When your hand is not a pair:

    You flop a pair 40.408% of the time, BUT one third of these just pair the board.

    You flop a pair with one of your hole cards 26.939% of the time.
    (post above seems to disagree with this number)

  • HugoX

    @think said:

    You flop a pair with one of your hole cards 26.939% of the time.
    (post above seems to disagree with this number)

    Not sure where they got the 26.939%

    check the ATP link, it confirms my numbers

    also can do the math,

    1.8 x 3 cards for each hole card = 5.4 x 3 card flop = 16.2 x 2 hole cards = 32.4

    when counting outs I use 2% per out for easy math,
    but mostly I just memorize the known stats for str, flush and other draws and add them. It gets me lose enough. ex you have a str and flush draw, 31% + 35% around 65% a little less due to some outs duplicated. But close enough, We're not trying to land a rocket on Mars.

    With a fast online timer you don't have time to calculated odds, so do it off line for practice them memorize the stats. Or print it and keep it nearby, or make a spreadsheet and keep it open while you play until it becomes second nature.

  • think
    edited July 2017

    Source was Ken Warren Texas Hold 'Em book (it's one of those early 2000's Cardoza books).

    I think the difference might be that "flopping a pair" doesn't count flopping two pair or trips. The odds of flopping two pair are around two percent.

    I definitely agree on the part about ballpark figures being plenty good. "Closer to 2:1" vs. "closer to 3:1" is a difference worth looking into, though. And I just did a quick internet search and came up with two MORE numbers!

    So I am with you on this. "I have a one in three chance of my unpaired hand improving (in a non-straight or flush way -- that's separate) on the flop." Cool.

    suntzupoker: 28.6% (pair only) 29.0%

    Here's another list:

    They've got the 26.939% number in there. For all I know, they may have just typed in everything from that chapter!

  • kgun78k

    @microbet Are we talking to flop a hand or make a hand after the flop?

    Flopping any hand is hard, and I think we've covered the odds here. Knowing the odds of flopping your hand is important to understand when to make call or fold pre-flop. For example, if you hold a medium/low pair you will flop a set 1 out of every 8.5 flops (~12% of the time). To call you would need to believe you can get better than 8:1 if you decide to play. Basically if it is $10 to call an $80 pot you should play. Or if you believe you can play for stacks then and the bet is $10 and the effective stack (shortest stack) has $80 or more you should call.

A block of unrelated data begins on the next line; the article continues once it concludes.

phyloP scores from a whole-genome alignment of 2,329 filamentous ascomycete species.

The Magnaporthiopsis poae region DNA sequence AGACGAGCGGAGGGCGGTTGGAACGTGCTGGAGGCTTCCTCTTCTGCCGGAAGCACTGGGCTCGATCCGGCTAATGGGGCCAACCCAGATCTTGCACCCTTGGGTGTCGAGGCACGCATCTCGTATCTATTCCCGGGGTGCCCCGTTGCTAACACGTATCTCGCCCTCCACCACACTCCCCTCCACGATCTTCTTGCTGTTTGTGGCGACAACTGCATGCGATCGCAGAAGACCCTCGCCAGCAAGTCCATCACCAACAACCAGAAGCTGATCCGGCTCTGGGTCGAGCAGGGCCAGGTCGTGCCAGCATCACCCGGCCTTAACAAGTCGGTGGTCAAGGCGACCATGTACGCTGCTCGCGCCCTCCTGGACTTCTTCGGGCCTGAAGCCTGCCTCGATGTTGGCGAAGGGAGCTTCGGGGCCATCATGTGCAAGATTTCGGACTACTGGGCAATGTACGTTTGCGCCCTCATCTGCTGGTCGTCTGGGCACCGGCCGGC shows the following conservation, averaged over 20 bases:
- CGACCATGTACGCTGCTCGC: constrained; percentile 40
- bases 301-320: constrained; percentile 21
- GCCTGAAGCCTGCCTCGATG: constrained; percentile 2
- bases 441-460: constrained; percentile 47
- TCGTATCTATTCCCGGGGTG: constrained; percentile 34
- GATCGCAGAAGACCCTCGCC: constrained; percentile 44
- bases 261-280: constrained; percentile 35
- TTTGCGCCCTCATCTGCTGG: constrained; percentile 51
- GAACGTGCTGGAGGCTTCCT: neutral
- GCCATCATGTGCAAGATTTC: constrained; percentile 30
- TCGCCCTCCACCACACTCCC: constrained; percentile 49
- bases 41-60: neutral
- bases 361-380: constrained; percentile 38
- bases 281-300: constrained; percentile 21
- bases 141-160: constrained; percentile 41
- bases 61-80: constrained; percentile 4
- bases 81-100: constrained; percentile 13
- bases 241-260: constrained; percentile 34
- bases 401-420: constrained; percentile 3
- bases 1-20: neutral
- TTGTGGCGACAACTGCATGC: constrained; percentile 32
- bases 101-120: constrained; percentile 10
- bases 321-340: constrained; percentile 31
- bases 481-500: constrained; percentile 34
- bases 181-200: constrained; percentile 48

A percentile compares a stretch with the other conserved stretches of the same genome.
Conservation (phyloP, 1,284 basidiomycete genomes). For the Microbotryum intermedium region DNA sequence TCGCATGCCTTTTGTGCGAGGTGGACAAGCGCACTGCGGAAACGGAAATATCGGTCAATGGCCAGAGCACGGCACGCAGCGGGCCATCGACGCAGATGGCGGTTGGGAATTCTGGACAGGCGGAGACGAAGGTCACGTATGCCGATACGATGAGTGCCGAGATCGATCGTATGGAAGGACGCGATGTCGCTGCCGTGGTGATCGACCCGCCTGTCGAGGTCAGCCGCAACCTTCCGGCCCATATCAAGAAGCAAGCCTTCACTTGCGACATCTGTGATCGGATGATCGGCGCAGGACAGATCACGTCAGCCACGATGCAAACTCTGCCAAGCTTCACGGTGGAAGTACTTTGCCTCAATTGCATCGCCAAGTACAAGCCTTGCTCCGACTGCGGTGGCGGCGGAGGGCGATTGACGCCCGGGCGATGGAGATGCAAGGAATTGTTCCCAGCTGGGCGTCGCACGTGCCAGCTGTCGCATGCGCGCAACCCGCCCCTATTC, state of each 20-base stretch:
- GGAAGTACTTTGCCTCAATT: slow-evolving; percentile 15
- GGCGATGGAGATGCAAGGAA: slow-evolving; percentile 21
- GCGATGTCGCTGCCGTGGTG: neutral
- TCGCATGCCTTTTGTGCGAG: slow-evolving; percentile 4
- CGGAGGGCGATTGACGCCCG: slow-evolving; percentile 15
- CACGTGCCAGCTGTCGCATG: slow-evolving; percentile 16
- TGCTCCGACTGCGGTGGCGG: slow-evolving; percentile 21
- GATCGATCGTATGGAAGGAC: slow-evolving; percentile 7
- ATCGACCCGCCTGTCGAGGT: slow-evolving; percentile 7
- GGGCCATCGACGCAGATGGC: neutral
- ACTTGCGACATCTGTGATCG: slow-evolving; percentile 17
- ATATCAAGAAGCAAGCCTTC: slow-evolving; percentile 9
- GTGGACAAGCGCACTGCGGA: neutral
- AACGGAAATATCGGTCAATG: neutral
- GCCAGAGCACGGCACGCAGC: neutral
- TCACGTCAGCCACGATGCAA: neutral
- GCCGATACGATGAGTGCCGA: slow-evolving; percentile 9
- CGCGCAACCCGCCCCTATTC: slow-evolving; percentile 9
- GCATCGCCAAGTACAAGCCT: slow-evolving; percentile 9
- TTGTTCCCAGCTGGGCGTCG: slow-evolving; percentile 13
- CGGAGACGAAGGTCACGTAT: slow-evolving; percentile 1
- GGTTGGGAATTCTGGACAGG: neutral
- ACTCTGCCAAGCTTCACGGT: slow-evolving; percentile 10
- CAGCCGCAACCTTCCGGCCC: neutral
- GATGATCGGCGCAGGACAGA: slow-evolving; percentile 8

Post flop is different and the calculator will help a lot in understanding when it is profitable to call or or how much to bet to make it unprofitable to your opponent to call. If you play live, then you should memorize the pre-flop odds and learn the Rule of 4 and 2 for post flop play.

    In short, the Rule of 4 and 2 is a way to approximate your odds. You can google this for a more detailed explanation. But in short, start by counting your outs. From the flop, each out will come 4% of the time. From the turn each out will come 2% of the time. So when making a decision determine how far you are willing to go in the hand and do the math. If you are making a two card decision on the flop with 12 outs (nut flush draw with an A in the hole) will happen 48% from the flop and 24% from the turn. You should really only use the two card odds when making an all-in decision and one card odds the rest of the time.

    Once you get that down cold, read up on implied odds.

  • think

    Was playing "The Upper Hand," and JTs was favored over my 66 preflop.

    Granted, it was VERY close to 50/50. But I thought that there was a somewhat significant edge for a pair over two overcards in an all-in preflop situation (closer to 55/45).

    Of course JTs would be the optimal unpaired hand: suited and with the most straight possibilities incl. higher straights than my sixes would land. But still...